Residents, Planning Board debate cell tower regulations
Northborough – Residents filled the conference room that held the Jan. 19 Planning Board meeting to voice their concerns over the rumored changes of setback distances between schools and residential property lines and wireless cell towers.
The Planning Board has been discussing reducing the original setback distance of 1,000 feet to a lower restriction. Residents feel the change is unnecessary and that it has the potential to have dangerous, harmful consequences. The discussion occurred a month after the withdrawal of a special permit application to erect a cell tower for National Grid.
Town Planner Kathy Joubert researched the issue and requested setback distances for cell towers from residential and school property lines from all the municipal planners in Massachusetts. According to Joubert, from the 20 who responded, the consensus was the responding towns required farther setback distances than Northborough requires.
“If you want to draw any conclusions from that, I think the most obvious is that Northborough is pretty restrictive compared to other communities in Massachusetts,” Joubert said.
Some Planning Board members felt that lowering the cell tower setback distance would be a benefit for the town. Lowering the setback distance, some Planning Board members maintained, would open the possibility of bringing in outside services to the town that would benefit residents.
“Our job is to look out for the benefit of all of the town,” Planning Board member George Pember said. “I think our job is to allow competitors to come in to town, not to prevent them. If we are three times the fall distances than other communities, it doesn’t make much sense to me.”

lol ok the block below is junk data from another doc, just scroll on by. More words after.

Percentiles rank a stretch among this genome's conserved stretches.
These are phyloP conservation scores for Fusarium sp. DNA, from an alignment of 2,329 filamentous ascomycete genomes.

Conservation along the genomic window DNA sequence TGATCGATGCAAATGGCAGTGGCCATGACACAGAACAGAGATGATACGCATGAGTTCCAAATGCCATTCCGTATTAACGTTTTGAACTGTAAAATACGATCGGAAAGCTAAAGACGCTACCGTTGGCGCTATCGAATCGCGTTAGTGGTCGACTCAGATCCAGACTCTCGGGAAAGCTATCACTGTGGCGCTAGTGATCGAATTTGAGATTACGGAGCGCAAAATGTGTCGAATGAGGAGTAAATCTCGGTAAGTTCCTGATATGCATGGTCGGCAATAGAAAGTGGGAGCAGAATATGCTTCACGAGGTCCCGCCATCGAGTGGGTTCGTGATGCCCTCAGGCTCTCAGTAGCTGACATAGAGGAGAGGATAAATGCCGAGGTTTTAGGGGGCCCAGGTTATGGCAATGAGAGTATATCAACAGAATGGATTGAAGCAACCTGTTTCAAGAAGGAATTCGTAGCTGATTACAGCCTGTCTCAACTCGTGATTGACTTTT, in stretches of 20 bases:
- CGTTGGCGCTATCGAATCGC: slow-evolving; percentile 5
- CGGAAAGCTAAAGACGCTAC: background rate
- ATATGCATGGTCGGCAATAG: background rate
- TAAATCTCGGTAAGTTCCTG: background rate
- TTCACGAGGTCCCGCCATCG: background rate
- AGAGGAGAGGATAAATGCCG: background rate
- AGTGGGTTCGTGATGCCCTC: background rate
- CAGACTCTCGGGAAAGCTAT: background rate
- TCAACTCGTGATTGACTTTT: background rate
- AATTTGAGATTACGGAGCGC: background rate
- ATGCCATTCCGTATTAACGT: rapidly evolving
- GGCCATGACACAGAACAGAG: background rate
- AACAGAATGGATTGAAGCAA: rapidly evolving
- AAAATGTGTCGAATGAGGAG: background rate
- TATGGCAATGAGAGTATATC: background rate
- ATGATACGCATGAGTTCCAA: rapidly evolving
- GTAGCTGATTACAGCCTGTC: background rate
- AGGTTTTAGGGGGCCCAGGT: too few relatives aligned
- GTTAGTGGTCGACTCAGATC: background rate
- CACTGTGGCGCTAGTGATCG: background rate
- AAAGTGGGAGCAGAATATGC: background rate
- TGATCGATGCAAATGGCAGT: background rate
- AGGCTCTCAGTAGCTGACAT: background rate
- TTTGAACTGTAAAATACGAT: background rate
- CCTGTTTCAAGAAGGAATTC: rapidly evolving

Local resident Tom Blasko supplied the board with his own research, showing that several towns shared the same falling distance as Northborough. Blasko also cited other reasons for keeping the restriction.
“The reason it’s 1,000 feet from a school is that children with undeveloped skulls can develop brain tumors from the radiation. It’s not just because of the fall zone,” Blasko said. “If you think you’re going to be judged as discriminating [for the 1,000 foot fall zone restriction] I say you have enough cross section here to justify that that’s not the reason.”
Planning Board Chair Rick Leif and the other board members came to the conclusion that there wasn’t enough time to make a decision prior to appearing before Town Meeting, but felt the following months could be dedicated to the issue and remain a part of the agenda. All articles for the upcoming Town Meeting must be submitted to the town administration by Feb. 16, leaving the Planning Board just one more meeting to gather all the necessary information.
“The thing that’s driving this is inconsistencies in how the setbacks are specified in Northborough’s bylaw,” Leif said. “We prefer that no articles go before Town Meeting this year changing the setback because, from our perspective, we don’t have enough information.”
Residents requested a moratorium on the issue in order to give the board more time to conduct its research, a move that was supported Pember. While other Planning Board members were hesitant, they did request Joubert to provide information on just what such an action would mean for the town, including the possibility of halting other cell tower projects in town.
Joubert said she would research what eff ect a moratorium would have on the town and present it at the next meeting.
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